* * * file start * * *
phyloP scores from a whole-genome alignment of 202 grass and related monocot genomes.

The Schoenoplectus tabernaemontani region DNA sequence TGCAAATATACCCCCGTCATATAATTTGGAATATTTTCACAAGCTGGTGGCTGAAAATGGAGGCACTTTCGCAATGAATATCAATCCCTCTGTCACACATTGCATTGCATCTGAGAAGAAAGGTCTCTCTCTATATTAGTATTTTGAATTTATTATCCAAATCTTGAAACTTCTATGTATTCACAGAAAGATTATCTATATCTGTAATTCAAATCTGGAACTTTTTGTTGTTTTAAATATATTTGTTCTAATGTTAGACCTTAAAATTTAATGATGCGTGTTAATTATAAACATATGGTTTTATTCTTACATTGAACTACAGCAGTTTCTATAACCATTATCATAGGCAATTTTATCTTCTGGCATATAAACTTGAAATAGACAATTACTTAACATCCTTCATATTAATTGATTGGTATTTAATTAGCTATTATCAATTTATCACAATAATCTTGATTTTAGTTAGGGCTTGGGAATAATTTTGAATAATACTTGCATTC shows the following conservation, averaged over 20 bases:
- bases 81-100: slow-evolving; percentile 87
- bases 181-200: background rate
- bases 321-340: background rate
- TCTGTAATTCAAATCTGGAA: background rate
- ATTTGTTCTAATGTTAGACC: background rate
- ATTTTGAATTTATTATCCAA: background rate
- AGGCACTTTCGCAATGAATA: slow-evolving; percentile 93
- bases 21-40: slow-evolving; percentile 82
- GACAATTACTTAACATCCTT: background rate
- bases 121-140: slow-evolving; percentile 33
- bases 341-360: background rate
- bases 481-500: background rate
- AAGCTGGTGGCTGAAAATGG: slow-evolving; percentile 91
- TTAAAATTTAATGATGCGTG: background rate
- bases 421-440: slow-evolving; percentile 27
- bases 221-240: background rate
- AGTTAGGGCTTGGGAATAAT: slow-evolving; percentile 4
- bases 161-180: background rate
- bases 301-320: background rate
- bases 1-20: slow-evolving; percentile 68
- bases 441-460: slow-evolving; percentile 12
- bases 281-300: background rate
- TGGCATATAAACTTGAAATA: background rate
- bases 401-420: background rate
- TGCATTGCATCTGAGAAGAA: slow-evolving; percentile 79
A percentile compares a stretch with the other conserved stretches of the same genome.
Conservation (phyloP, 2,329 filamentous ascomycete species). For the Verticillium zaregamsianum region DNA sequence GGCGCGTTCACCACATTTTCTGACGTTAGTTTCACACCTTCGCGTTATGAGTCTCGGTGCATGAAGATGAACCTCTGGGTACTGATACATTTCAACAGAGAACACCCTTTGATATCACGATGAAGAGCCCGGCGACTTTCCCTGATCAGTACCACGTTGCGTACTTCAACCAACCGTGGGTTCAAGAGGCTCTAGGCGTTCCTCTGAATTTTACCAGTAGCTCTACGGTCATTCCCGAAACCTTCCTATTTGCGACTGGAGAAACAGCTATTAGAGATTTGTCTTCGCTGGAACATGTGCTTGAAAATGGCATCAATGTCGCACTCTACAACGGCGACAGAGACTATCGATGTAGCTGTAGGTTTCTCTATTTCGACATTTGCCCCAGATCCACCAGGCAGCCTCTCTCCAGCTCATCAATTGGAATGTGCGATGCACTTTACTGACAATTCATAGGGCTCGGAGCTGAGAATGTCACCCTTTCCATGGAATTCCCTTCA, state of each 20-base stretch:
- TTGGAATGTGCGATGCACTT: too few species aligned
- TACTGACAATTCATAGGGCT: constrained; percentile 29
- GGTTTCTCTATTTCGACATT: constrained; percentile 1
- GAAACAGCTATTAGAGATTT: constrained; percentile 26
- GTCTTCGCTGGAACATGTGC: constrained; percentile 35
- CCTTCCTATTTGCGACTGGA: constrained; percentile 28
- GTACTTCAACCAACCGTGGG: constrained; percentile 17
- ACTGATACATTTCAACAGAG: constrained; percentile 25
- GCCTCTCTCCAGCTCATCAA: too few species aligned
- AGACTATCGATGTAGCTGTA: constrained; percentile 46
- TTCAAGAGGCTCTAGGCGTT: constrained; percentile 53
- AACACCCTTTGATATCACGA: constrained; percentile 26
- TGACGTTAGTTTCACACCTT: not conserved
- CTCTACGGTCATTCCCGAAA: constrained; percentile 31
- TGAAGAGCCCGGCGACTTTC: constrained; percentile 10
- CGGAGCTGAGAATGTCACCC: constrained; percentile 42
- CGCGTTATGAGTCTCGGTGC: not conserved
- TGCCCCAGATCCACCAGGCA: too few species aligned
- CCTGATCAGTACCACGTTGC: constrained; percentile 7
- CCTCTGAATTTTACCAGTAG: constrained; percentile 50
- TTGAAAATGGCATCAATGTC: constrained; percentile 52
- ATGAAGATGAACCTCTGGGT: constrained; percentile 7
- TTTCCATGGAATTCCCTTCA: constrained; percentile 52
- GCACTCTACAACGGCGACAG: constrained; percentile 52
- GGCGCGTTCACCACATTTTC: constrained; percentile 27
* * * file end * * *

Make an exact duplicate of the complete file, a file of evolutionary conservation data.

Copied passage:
phyloP scores from a whole-genome alignment of 202 grass and related monocot genomes.

The Schoenoplectus tabernaemontani region DNA sequence TGCAAATATACCCCCGTCATATAATTTGGAATATTTTCACAAGCTGGTGGCTGAAAATGGAGGCACTTTCGCAATGAATATCAATCCCTCTGTCACACATTGCATTGCATCTGAGAAGAAAGGTCTCTCTCTATATTAGTATTTTGAATTTATTATCCAAATCTTGAAACTTCTATGTATTCACAGAAAGATTATCTATATCTGTAATTCAAATCTGGAACTTTTTGTTGTTTTAAATATATTTGTTCTAATGTTAGACCTTAAAATTTAATGATGCGTGTTAATTATAAACATATGGTTTTATTCTTACATTGAACTACAGCAGTTTCTATAACCATTATCATAGGCAATTTTATCTTCTGGCATATAAACTTGAAATAGACAATTACTTAACATCCTTCATATTAATTGATTGGTATTTAATTAGCTATTATCAATTTATCACAATAATCTTGATTTTAGTTAGGGCTTGGGAATAATTTTGAATAATACTTGCATTC shows the following conservation, averaged over 20 bases:
- bases 81-100: slow-evolving; percentile 87
- bases 181-200: background rate
- bases 321-340: background rate
- TCTGTAATTCAAATCTGGAA: background rate
- ATTTGTTCTAATGTTAGACC: background rate
- ATTTTGAATTTATTATCCAA: background rate
- AGGCACTTTCGCAATGAATA: slow-evolving; percentile 93
- bases 21-40: slow-evolving; percentile 82
- GACAATTACTTAACATCCTT: background rate
- bases 121-140: slow-evolving; percentile 33
- bases 341-360: background rate
- bases 481-500: background rate
- AAGCTGGTGGCTGAAAATGG: slow-evolving; percentile 91
- TTAAAATTTAATGATGCGTG: background rate
- bases 421-440: slow-evolving; percentile 27
- bases 221-240: background rate
- AGTTAGGGCTTGGGAATAAT: slow-evolving; percentile 4
- bases 161-180: background rate
- bases 301-320: background rate
- bases 1-20: slow-evolving; percentile 68
- bases 441-460: slow-evolving; percentile 12
- bases 281-300: background rate
- TGGCATATAAACTTGAAATA: background rate
- bases 401-420: background rate
- TGCATTGCATCTGAGAAGAA: slow-evolving; percentile 79
A percentile compares a stretch with the other conserved stretches of the same genome.
Conservation (phyloP, 2,329 filamentous ascomycete species). For the Verticillium zaregamsianum region DNA sequence GGCGCGTTCACCACATTTTCTGACGTTAGTTTCACACCTTCGCGTTATGAGTCTCGGTGCATGAAGATGAACCTCTGGGTACTGATACATTTCAACAGAGAACACCCTTTGATATCACGATGAAGAGCCCGGCGACTTTCCCTGATCAGTACCACGTTGCGTACTTCAACCAACCGTGGGTTCAAGAGGCTCTAGGCGTTCCTCTGAATTTTACCAGTAGCTCTACGGTCATTCCCGAAACCTTCCTATTTGCGACTGGAGAAACAGCTATTAGAGATTTGTCTTCGCTGGAACATGTGCTTGAAAATGGCATCAATGTCGCACTCTACAACGGCGACAGAGACTATCGATGTAGCTGTAGGTTTCTCTATTTCGACATTTGCCCCAGATCCACCAGGCAGCCTCTCTCCAGCTCATCAATTGGAATGTGCGATGCACTTTACTGACAATTCATAGGGCTCGGAGCTGAGAATGTCACCCTTTCCATGGAATTCCCTTCA, state of each 20-base stretch:
- TTGGAATGTGCGATGCACTT: too few species aligned
- TACTGACAATTCATAGGGCT: constrained; percentile 29
- GGTTTCTCTATTTCGACATT: constrained; percentile 1
- GAAACAGCTATTAGAGATTT: constrained; percentile 26
- GTCTTCGCTGGAACATGTGC: constrained; percentile 35
- CCTTCCTATTTGCGACTGGA: constrained; percentile 28
- GTACTTCAACCAACCGTGGG: constrained; percentile 17
- ACTGATACATTTCAACAGAG: constrained; percentile 25
- GCCTCTCTCCAGCTCATCAA: too few species aligned
- AGACTATCGATGTAGCTGTA: constrained; percentile 46
- TTCAAGAGGCTCTAGGCGTT: constrained; percentile 53
- AACACCCTTTGATATCACGA: constrained; percentile 26
- TGACGTTAGTTTCACACCTT: not conserved
- CTCTACGGTCATTCCCGAAA: constrained; percentile 31
- TGAAGAGCCCGGCGACTTTC: constrained; percentile 10
- CGGAGCTGAGAATGTCACCC: constrained; percentile 42
- CGCGTTATGAGTCTCGGTGC: not conserved
- TGCCCCAGATCCACCAGGCA: too few species aligned
- CCTGATCAGTACCACGTTGC: constrained; percentile 7
- CCTCTGAATTTTACCAGTAG: constrained; percentile 50
- TTGAAAATGGCATCAATGTC: constrained; percentile 52
- ATGAAGATGAACCTCTGGGT: constrained; percentile 7
- TTTCCATGGAATTCCCTTCA: constrained; percentile 52
- GCACTCTACAACGGCGACAG: constrained; percentile 52
- GGCGCGTTCACCACATTTTC: constrained; percentile 27